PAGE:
The Man in the Picture by Susan Hill
Two complete books in one day! That’s definitely a record for me. In addition to the previous review, I also completed the aforementioned book today. However, the only similarity these two books contain is their exceptional ability to hold the reader’s attention. Hill’s book is first and foremost a ghost story. It is the tale of a painting, passed down among disparate peoples, and its ability to trasform the lives of its possessors for the worse. The story begins with Oliver, an academic on holiday visiting a former professor, Dr. Theo Parmitter. As a cold and dreary night winds down, the professor details the beginning of the frightening story of the painting to his former pupil. A painting is bought from an auction; a painting that was formerly owned by a Countess. The Countess came across the painting as a wedding “gift” from the jilted former lover of the newly-minted Count. Each possessor of the painting inevitably finds himself killed in the same fashion, separated from his partner at a reveille-filled festival in Venice.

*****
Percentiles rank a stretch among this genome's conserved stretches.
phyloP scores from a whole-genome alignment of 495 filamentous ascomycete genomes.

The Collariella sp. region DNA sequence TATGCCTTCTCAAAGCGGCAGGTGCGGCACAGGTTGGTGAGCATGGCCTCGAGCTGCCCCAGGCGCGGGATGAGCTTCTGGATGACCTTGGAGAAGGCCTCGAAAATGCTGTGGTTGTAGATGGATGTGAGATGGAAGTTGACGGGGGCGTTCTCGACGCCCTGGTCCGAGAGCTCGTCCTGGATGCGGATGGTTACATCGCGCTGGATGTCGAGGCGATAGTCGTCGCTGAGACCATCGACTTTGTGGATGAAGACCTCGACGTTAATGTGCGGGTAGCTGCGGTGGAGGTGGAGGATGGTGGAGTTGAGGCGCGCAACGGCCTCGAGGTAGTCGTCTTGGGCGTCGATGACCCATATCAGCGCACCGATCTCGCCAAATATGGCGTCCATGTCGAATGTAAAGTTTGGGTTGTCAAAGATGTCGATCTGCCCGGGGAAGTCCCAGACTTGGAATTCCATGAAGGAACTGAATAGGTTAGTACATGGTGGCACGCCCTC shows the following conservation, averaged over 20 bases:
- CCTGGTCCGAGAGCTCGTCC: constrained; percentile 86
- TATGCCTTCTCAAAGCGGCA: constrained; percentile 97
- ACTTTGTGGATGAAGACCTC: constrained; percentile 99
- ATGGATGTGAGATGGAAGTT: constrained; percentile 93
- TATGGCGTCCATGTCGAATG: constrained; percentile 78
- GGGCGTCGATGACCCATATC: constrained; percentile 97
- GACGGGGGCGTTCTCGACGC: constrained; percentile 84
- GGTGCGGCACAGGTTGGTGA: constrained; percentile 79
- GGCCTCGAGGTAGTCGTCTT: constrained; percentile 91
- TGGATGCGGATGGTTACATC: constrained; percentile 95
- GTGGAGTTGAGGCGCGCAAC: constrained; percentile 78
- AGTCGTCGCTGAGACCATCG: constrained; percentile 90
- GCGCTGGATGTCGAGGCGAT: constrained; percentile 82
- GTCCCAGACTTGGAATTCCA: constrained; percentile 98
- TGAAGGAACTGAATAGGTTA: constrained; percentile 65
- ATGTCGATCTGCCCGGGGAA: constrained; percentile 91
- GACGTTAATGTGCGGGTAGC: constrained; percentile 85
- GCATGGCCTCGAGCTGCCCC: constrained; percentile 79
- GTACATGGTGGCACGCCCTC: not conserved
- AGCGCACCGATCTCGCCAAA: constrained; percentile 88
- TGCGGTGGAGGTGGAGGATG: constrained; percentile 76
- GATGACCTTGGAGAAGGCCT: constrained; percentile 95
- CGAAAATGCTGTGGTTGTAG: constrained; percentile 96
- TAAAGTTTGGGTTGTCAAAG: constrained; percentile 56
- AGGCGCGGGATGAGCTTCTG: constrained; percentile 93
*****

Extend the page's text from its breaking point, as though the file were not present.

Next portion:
This ghost story reads addictively. I read this short book in one sitting while outside on the balcony with a drink and Owen. Part of what makes this story so perfectly readable is Hill’s narrative style. Hill varies the narrative with passages from Oliver, Theo, the Countess and finally Anne, Oliver’s new wife. The narrative variety only adds to the already engaging–and scary–storyline.